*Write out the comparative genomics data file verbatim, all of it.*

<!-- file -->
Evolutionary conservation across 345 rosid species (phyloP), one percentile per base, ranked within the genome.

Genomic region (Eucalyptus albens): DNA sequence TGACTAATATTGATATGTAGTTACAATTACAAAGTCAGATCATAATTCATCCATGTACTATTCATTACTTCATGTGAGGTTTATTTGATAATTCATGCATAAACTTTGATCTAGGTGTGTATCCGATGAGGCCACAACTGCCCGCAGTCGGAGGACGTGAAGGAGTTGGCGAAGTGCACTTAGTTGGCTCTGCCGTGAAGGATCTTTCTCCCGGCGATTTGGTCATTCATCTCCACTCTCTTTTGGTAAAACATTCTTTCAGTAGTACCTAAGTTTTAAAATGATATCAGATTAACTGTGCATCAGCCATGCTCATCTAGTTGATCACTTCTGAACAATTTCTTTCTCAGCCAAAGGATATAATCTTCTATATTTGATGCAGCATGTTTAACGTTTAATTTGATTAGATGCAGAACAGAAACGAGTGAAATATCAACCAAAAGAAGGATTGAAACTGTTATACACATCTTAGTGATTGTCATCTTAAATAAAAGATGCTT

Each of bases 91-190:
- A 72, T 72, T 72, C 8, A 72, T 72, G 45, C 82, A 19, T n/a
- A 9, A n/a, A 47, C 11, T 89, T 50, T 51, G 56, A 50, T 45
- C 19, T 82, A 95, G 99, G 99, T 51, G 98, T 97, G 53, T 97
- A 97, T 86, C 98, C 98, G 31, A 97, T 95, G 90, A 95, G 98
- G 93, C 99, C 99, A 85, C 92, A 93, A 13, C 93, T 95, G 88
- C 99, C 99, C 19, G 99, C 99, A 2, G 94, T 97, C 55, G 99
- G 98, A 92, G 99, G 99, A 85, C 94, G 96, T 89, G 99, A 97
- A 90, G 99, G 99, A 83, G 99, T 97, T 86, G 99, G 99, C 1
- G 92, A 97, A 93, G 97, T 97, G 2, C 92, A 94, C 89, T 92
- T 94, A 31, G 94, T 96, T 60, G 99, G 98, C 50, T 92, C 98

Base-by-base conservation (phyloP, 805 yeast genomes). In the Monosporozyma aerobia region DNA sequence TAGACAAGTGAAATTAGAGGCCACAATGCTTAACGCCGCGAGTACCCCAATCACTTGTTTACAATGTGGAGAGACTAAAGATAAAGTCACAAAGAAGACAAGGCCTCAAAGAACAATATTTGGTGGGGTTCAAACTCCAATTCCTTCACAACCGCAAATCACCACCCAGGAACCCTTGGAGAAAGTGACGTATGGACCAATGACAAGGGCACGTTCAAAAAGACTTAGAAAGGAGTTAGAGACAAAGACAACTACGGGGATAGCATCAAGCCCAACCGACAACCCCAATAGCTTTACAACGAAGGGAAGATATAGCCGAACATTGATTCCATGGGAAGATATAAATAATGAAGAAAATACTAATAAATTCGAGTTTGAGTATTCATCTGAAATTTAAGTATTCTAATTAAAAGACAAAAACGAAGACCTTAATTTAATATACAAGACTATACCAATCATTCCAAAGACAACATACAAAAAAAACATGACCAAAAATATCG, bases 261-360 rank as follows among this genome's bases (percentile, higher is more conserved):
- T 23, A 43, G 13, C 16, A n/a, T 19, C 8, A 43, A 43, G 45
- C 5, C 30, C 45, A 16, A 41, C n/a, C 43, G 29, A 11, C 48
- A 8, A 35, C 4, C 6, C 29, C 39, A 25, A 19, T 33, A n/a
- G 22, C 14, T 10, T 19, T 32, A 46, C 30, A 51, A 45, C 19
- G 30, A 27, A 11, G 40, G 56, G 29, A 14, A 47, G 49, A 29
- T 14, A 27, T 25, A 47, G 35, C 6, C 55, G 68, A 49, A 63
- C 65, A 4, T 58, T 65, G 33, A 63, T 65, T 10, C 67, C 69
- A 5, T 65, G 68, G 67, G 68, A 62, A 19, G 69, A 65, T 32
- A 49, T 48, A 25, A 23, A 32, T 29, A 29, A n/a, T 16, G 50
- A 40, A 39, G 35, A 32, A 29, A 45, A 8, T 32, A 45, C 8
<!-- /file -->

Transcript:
Evolutionary conservation across 345 rosid species (phyloP), one percentile per base, ranked within the genome.

Genomic region (Eucalyptus albens): DNA sequence TGACTAATATTGATATGTAGTTACAATTACAAAGTCAGATCATAATTCATCCATGTACTATTCATTACTTCATGTGAGGTTTATTTGATAATTCATGCATAAACTTTGATCTAGGTGTGTATCCGATGAGGCCACAACTGCCCGCAGTCGGAGGACGTGAAGGAGTTGGCGAAGTGCACTTAGTTGGCTCTGCCGTGAAGGATCTTTCTCCCGGCGATTTGGTCATTCATCTCCACTCTCTTTTGGTAAAACATTCTTTCAGTAGTACCTAAGTTTTAAAATGATATCAGATTAACTGTGCATCAGCCATGCTCATCTAGTTGATCACTTCTGAACAATTTCTTTCTCAGCCAAAGGATATAATCTTCTATATTTGATGCAGCATGTTTAACGTTTAATTTGATTAGATGCAGAACAGAAACGAGTGAAATATCAACCAAAAGAAGGATTGAAACTGTTATACACATCTTAGTGATTGTCATCTTAAATAAAAGATGCTT

Each of bases 91-190:
- A 72, T 72, T 72, C 8, A 72, T 72, G 45, C 82, A 19, T n/a
- A 9, A n/a, A 47, C 11, T 89, T 50, T 51, G 56, A 50, T 45
- C 19, T 82, A 95, G 99, G 99, T 51, G 98, T 97, G 53, T 97
- A 97, T 86, C 98, C 98, G 31, A 97, T 95, G 90, A 95, G 98
- G 93, C 99, C 99, A 85, C 92, A 93, A 13, C 93, T 95, G 88
- C 99, C 99, C 19, G 99, C 99, A 2, G 94, T 97, C 55, G 99
- G 98, A 92, G 99, G 99, A 85, C 94, G 96, T 89, G 99, A 97
- A 90, G 99, G 99, A 83, G 99, T 97, T 86, G 99, G 99, C 1
- G 92, A 97, A 93, G 97, T 97, G 2, C 92, A 94, C 89, T 92
- T 94, A 31, G 94, T 96, T 60, G 99, G 98, C 50, T 92, C 98

Base-by-base conservation (phyloP, 805 yeast genomes). In the Monosporozyma aerobia region DNA sequence TAGACAAGTGAAATTAGAGGCCACAATGCTTAACGCCGCGAGTACCCCAATCACTTGTTTACAATGTGGAGAGACTAAAGATAAAGTCACAAAGAAGACAAGGCCTCAAAGAACAATATTTGGTGGGGTTCAAACTCCAATTCCTTCACAACCGCAAATCACCACCCAGGAACCCTTGGAGAAAGTGACGTATGGACCAATGACAAGGGCACGTTCAAAAAGACTTAGAAAGGAGTTAGAGACAAAGACAACTACGGGGATAGCATCAAGCCCAACCGACAACCCCAATAGCTTTACAACGAAGGGAAGATATAGCCGAACATTGATTCCATGGGAAGATATAAATAATGAAGAAAATACTAATAAATTCGAGTTTGAGTATTCATCTGAAATTTAAGTATTCTAATTAAAAGACAAAAACGAAGACCTTAATTTAATATACAAGACTATACCAATCATTCCAAAGACAACATACAAAAAAAACATGACCAAAAATATCG, bases 261-360 rank as follows among this genome's bases (percentile, higher is more conserved):
- T 23, A 43, G 13, C 16, A n/a, T 19, C 8, A 43, A 43, G 45
- C 5, C 30, C 45, A 16, A 41, C n/a, C 43, G 29, A 11, C 48
- A 8, A 35, C 4, C 6, C 29, C 39, A 25, A 19, T 33, A n/a
- G 22, C 14, T 10, T 19, T 32, A 46, C 30, A 51, A 45, C 19
- G 30, A 27, A 11, G 40, G 56, G 29, A 14, A 47, G 49, A 29
- T 14, A 27, T 25, A 47, G 35, C 6, C 55, G 68, A 49, A 63
- C 65, A 4, T 58, T 65, G 33, A 63, T 65, T 10, C 67, C 69
- A 5, T 65, G 68, G 67, G 68, A 62, A 19, G 69, A 65, T 32
- A 49, T 48, A 25, A 23, A 32, T 29, A 29, A n/a, T 16, G 50
- A 40, A 39, G 35, A 32, A 29, A 45, A 8, T 32, A 45, C 8